Wrong again, Gary. Oh - nice try to put down the crack pipe for a moment in your second comment and casually admit we DO actually need this vitamin, but I'll elaborate on your humiliating admission. From Wikipedia: "Vitamin B12, a bacterial product, cannot be reliably found in plant foods. B12 is exclusively synthesised by bacteria (which is why it is present in animal products).

This vitamin is essential for human life, Gary. And you need it from meat, or some other artificial supplement, making the need for it another ironclad point inassailable by any vegan biological debate. Vegan mothers who do not obtain adequate vitamin B12 in their diet while breastfeeding can cause severe and permanent neurological damage to their infants. That's from this study: "Kuhne T, Bubl R, Baumgartner R (1991). "Maternal vegan diet causing a serious infantile neurological disorder due to vitamin B12 deficiency". Eur J Pediatr 150 (3): 205-8. PMID 2044594.

You mentioned that B12 is the only element a vegan cannot get naturally in their diet. Besides being untrue, isn't this one enough? You'd die if you didn't get it, and your kids will get brain damage. And, good luck obtaining this nutrient in toothpaste and tap water, like you suggested. Absurd. Maybe you've already developed neurological dysfunction if you actually believe this.

Now, in regard to the above points, I don't care about your ethics, or modern availability of vegetables. I attack your heretical notion that humans don't "need" meat. Humans have, and do require the nutrients found in it for our diets. We needed it in the past, and need it now, and that is fact.

"Anyone can go vegan. The second you do, you spare animals from suffering, you become more kind toward fellow creatures who benefit from your kindness."

Here's something to chew on - I won't cut and paste your hysterical, slanted, agenda-based and misleading outline for how chickens are produced for market. Instead, I'll post an incomplete list of species destroyed or endangered by cultivation of produce for vegetarian diets in the United States: opossum, rock dove, house sparrow, European starling, black rat, Norway rat, house mouse, Chukar, grey partridge, ring-necked pheasant, wild turkey, cottontail rabbit, grey-tailed vole, and numerous species of amphibians. In addition, every time a crop is planted, fertilized, or treated with pesticide, animals die. Also, if all of the croplandin the U.S. were used to produce crops for a vegan diet, it is estimated that around 1.8 billion animals would be killed annually.

There is blood all over your hands, Gary.

Regarding the "Vegetarian Dinner Fiasco", I didn't see the exchange, thus cannot comment. But, misguided though he is, if Preston was banned from that site for something he said on his own, those people 1.) have no right banning him from their site, and 2.) owe HIM an apology, not the other way around.

-Ace

 
At 12:10 AM, Blogger Preston said...

WOOT!

 
At 9:17 PM, Anonymous Anonymous said...

Hey censorship is something that George Bush likes. What are you a republican?

 
At 9:20 PM, Anonymous Anonymous said...

See as I said before Presson nails aka Preston the spoiled honkey brat aka the phish loving cracker boy is not vegan.
And the B12 debate is so old and tired, anyone dumb enough to think we are meant to eat meat should go jump off a building.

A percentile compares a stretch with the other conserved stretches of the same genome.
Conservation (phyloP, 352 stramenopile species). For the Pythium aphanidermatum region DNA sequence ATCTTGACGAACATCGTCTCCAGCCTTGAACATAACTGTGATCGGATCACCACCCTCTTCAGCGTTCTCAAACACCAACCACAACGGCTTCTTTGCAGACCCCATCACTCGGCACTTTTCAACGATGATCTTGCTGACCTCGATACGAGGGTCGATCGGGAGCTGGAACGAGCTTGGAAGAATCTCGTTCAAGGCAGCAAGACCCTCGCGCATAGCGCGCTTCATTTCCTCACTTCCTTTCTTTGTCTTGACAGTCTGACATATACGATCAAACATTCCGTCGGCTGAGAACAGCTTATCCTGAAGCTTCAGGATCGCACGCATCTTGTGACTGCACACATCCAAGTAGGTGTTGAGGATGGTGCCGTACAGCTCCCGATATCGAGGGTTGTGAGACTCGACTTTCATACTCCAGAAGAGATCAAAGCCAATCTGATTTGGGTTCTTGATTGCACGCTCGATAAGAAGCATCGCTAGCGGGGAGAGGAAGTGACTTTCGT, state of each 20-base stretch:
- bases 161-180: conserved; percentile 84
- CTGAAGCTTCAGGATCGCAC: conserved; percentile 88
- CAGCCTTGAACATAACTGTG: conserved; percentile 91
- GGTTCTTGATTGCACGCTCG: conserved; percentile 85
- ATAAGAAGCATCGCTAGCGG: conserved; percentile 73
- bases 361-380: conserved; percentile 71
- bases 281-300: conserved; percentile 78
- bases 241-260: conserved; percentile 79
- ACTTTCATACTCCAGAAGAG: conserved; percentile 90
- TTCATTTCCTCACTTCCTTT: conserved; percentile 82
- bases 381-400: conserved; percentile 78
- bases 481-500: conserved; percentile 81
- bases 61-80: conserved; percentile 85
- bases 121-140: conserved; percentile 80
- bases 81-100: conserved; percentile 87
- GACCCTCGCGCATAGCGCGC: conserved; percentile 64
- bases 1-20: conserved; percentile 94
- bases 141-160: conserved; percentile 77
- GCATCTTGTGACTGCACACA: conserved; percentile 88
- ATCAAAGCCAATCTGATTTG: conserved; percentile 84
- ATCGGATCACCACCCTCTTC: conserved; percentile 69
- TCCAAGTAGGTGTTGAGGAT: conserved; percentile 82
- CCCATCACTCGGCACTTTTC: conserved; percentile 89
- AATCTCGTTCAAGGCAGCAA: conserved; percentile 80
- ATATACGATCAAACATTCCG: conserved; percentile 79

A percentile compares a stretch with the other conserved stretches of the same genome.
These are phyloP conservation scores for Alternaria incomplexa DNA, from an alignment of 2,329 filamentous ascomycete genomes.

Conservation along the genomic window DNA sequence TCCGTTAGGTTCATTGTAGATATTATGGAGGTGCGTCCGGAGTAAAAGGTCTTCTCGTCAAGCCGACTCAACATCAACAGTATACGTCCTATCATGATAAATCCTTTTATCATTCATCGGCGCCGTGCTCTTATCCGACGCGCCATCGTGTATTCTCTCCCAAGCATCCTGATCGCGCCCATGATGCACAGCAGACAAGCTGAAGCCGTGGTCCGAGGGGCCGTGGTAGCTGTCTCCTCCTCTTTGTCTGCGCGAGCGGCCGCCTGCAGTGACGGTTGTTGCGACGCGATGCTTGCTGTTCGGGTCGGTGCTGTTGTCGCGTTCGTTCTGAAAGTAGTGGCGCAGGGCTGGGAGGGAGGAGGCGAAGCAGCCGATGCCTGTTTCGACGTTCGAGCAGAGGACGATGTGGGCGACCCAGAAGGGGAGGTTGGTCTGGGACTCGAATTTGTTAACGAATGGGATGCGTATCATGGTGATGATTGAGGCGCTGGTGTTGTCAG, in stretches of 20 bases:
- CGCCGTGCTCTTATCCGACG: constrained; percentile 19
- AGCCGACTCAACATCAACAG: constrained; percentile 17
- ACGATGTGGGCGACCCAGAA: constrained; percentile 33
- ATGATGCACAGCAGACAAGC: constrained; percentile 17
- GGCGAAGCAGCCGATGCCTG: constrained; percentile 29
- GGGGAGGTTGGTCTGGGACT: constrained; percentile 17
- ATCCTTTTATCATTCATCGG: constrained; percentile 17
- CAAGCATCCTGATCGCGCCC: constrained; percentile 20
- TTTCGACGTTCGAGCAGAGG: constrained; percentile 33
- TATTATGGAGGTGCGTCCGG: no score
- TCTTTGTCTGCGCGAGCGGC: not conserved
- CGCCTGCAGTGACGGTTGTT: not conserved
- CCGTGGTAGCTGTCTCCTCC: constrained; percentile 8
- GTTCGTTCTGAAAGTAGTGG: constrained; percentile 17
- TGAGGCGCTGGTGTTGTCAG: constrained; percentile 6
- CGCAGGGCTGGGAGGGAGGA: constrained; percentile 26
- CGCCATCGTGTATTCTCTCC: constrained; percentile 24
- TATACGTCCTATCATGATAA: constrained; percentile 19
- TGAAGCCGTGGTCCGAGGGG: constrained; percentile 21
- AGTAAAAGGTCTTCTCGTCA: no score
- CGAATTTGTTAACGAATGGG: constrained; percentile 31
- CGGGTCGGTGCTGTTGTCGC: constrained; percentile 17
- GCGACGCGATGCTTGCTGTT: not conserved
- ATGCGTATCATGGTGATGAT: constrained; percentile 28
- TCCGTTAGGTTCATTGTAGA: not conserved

And Praise be to Allah............
Jihad for Bush, 4 more years 4 more years.
Preston sucks!!!!!!!!!!!!

 
At 10:21 PM, Blogger Preston said...

Talk sense, woman!

Just because I have enough common sense to know that humans were designed to be omnivores means I'm not a vegan, huh?

You stupid bastard.

 
At 3:40 AM, Anonymous Anonymous said...

Ace:
"Also, if all of the croplandin the U.S. were used to produce crops for a vegan diet, it is estimated that around 1.8 billion animals would be killed annually."

Source, please. :)

No doubt animals are killed in combines when people harvest crops. Most vegans know this and accept this - we don't say that our lifestyles never result in the death of another creature. That's impossible.

But the fact is, cows and other animals aren't grazing freely. We harvest crops for them to eat the same way we harvest crops for us to eat. (23 kilos of feed for every kilo of animal weight, as has already been posted and sourced.) Because of this vegan diets still result in the deaths of less field animals than diets that include animal products.

"I attack your heretical notion that humans don't "need" meat. Humans have, and do require the nutrients found in it for our diets. We needed it in the past, and need it now, and that is fact."

Honey, if that were true than all vegans and vegetarians would be dead. Many cultures have survived on vegetarian diets for thousands of years: parts of Asia, India, etc. The founder of the Vegan Society died at the age of 95 - 20 years above average. He was vegan for most of his life, vegetarian since he was a teenager. There are millions of vegetarians in the western world, and we aren't dropping like flies from B-12 deficiency. The fact that we live and are healthy (and in many cases, healthier than our meat eating friends) proves that we don't NEED meat in our diets. I won't argue with you that we aren't omnivores. No doubt we are. But we can now survive on completely herbivorous diets and reap superior health. To me, that's all that matters.

You say that B-12 isn't the only nutrient that can't be found unsupplemented in a vegan diet. Other things that meat is a good source of are iron and zinc, and of course protein, but these are all also found in beans and grains. Would you be so kind to tell me what else we could be missing from not eating meat? Thanks!